If life gives you snow, make a snowman.
The January Debatable proved a lively round of arguing. Mike Allegra appointed Jilanne Hoffmann as his proxy while he trotted off to a fellowship for work on his newest creative endeavor. Niggling wonderment if the fellowship is just a guise not to lose another round of Debatables traisped across my pathway of reason for not participating. I mean, I teach, grade essays, and contribute to my blog on a weekly basis… Y’know–just wondering.
This month’s topic of contention for readers to decide: Which scene is more ominous–Edward from The Lion, the Witch, and the Wardrobe meeting the White Witch in the winter woods of Narnia or Scrooge meeting up with the ghost of Marley one dark night in A Christmas Carol?
Jilanne proved to be a formidable debate partner. Even with sound logic and a solid grasp of what ominous really means from readers such CharlesBakerHarris , Chelsea Owens, and Courtney Wright, Edmund could not nudge past the last minute flurry of voting for Scrooge’s encounter with Marley. Even Mr. Allegra went the way of ghost protocol. [Really, Mike?]
Jilanne wins the January round, and she added her own style of quippery to the verbal sparring.
If you missed out, you can backtrack and read our exchange here. You can even still vote–as long as it’s for Edmund, and as long as you know it’s only to make me feel better.
See you next month for a new round of Debatables.
The half-stripped trees
struck by a wind together,
the leaves flutter drily
and refuse to let go
or driven like hail
stream bitterly out to one side
where the salvias, hard carmine,—
like no leaf that ever was—
edge the bare garden.
January is that in between month. The newness of winter’s snow has moved into icy gray lumps at the side of the driveway. In order to not lose myself in thinking I’m stuck into a Narnian winterland, I try to see winter from different perspectives. I appreciate the idea of stubbornly clinging on to the past season of leafy trees and, of course, Whitman always has a new view to consider. There is also William Carlos Williams and his take on the first month of the year.
Each year I mark one lone outstanding tree,
Clad in its robings of the summer past,
Dry, wan, and shivering in the wintry blast.
It will not pay the season’s rightful fee,—
It will not set its frost-burnt leafage free;
But like some palsied miser all aghast,
Who hoards his sordid treasure to the last,
Sounds of the winter too,
Sunshine upon the mountains—many a distant strain
From cheery railroad train—from nearer field, barn, house
The whispering air—even the mute crops, garner’d apples, corn,
Children’s and women’s tones—rhythm of many a farmer and of flail,
And old man’s garrulous lips among the rest, Think not we give out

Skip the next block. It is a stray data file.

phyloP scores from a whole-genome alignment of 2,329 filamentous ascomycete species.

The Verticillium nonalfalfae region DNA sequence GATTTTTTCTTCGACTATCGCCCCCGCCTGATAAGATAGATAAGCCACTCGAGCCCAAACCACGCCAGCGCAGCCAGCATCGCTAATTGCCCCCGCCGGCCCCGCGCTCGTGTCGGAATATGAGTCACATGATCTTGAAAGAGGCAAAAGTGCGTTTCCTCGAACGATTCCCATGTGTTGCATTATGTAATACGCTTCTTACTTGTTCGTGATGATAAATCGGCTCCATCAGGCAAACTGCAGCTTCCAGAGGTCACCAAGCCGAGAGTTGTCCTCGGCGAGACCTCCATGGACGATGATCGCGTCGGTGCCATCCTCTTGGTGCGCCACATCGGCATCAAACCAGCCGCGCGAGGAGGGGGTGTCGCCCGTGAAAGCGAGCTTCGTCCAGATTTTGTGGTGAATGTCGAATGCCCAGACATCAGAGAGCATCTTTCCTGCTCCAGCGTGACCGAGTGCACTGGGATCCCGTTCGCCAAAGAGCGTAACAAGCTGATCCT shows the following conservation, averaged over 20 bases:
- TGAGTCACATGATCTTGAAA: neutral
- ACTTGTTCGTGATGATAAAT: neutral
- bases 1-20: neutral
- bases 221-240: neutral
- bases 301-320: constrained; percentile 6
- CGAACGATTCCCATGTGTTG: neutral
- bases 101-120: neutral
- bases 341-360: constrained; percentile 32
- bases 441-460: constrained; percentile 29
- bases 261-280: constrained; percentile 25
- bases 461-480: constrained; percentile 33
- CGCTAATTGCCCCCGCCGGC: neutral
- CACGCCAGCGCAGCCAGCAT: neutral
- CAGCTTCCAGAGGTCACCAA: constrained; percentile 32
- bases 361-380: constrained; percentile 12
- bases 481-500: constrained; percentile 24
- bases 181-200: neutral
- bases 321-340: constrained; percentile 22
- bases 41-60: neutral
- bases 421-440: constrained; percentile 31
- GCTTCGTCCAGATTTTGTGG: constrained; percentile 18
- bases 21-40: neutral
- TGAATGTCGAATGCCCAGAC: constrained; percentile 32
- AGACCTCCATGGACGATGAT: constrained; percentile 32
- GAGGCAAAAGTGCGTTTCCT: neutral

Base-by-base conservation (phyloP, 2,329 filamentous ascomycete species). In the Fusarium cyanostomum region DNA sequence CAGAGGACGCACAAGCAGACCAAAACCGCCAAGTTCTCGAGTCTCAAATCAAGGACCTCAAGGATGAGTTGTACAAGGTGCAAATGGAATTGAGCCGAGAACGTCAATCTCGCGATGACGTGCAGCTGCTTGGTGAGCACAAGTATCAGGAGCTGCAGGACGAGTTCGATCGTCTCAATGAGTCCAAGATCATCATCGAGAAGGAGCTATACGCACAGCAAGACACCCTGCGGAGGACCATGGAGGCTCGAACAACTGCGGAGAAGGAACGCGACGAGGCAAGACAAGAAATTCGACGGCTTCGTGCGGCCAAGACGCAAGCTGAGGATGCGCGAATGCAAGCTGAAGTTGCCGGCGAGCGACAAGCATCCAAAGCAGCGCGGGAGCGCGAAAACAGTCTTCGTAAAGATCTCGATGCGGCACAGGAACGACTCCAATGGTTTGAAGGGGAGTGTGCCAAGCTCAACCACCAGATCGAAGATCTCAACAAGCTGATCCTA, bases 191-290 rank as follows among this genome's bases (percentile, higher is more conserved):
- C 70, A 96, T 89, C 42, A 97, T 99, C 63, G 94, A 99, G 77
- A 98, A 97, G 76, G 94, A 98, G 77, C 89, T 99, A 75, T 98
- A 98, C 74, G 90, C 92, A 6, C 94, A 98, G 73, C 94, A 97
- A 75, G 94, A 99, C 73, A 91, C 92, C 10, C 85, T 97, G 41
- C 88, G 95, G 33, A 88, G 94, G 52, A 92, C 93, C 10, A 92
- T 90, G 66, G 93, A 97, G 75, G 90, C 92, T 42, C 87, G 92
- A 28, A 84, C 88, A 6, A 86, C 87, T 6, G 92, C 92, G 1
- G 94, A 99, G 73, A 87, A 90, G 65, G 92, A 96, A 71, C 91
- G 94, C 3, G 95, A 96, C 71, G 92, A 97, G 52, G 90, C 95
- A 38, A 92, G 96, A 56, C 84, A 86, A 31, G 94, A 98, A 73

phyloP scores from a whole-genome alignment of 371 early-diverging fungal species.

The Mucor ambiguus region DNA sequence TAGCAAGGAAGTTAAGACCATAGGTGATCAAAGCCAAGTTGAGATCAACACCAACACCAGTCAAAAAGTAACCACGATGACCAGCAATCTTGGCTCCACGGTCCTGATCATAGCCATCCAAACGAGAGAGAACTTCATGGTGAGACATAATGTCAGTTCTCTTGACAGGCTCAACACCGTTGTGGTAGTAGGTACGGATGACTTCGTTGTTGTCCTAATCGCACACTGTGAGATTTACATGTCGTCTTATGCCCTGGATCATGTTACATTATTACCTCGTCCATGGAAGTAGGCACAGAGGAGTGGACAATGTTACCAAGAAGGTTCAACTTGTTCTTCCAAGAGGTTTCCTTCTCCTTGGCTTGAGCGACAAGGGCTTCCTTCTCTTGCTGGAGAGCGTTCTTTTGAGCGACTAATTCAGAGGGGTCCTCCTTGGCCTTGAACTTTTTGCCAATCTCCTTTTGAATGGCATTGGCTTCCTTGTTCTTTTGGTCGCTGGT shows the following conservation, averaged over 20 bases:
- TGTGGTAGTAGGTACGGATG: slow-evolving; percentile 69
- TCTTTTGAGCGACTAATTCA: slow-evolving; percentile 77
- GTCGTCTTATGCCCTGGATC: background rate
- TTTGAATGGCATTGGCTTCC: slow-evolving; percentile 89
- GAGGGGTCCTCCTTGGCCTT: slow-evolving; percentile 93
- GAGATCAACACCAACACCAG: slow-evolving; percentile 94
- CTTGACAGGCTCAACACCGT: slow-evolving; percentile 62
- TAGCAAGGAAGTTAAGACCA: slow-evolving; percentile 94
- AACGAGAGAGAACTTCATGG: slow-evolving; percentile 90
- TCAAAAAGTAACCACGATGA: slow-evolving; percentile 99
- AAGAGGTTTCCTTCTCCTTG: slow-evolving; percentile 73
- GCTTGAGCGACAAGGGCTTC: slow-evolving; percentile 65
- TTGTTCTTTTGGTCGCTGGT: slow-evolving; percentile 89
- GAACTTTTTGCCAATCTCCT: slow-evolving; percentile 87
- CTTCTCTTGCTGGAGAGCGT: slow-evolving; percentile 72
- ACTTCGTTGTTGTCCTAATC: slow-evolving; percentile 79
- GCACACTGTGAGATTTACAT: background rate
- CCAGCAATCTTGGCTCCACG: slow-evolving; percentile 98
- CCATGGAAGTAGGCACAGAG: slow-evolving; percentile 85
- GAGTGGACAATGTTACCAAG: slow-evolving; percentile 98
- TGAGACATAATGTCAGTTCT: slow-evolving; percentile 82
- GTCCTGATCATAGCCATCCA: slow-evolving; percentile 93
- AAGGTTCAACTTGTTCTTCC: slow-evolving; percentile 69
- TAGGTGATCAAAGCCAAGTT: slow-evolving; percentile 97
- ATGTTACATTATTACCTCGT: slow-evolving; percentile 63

Forth from these snowy hairs we keep up yet the lilt
Thy brow is girt, thy robe with gems inwove;
And palaces of frost-work, on the eye,
Flash out, and gleam in every gorgeous dye,
The pencil, dipped in glorious things above,
Can bring to earth. Oh, thou art passing fair!
But cold and cheerless as the heart of death,
Without one warm, free pulse, one softening breath,
One soothing whisper for the ear of Care.
Fortune too has her Winter. In the Spring,
We watch the bud of promise; and the flower
Looks out upon us at the Summer hour;
And Autumn days the blessed harvest bring;
Then comes the reign of jewels rare, and gold,
When brows flash light, but hearts grow strangely cold.
Although I am ever so glad winter is passing into spring, this sonnet reminds me that beauty can be found in the harshness of our coldest season.
Our region is experiencing the strangest winter. Usually the first snow hits around Thanksgiving and keeps increasing until even the snow aficionados are satisfied. Not this year. No snow outside. Nada. Nuttin. It felt more like Easter service than Advent Sunday service stepping outside of church recently. Sunny skies, a light, yet chillish breeze, a hint of better weather around the corner. I am not complaining. Not at all.
Originally I grew up in the wet Northwest and snow at Christmas was an unexpected bonus. I even participated in the usual winter sports of skiing, skating, and sledding. I moved away and traded the dreary rainy winters for snowy ones. Change of pace? No, temporary insanity. Snow is definitely for the younger crowd. Growing older, having to deal with snow as an adult, the fun factor gets zipped out when one must zip into the expense of snow tires, the heave ho of shoveling snow, and surviving the tedium of four months of various shades and stages of this winter wonder as it passes from winter wonderland to icky icy mess.
Yet, Christmas is a bit more special with the lacings of snow. I’ll concede that point. Look at all those Christmas movies that require snow as part of their plot.
So, out of curiosity I hope you take my snow poll:
Show of hands, please…
“Bring on the snow!”
“No way, no snow.”
“Snow in the mountains only, thanks.”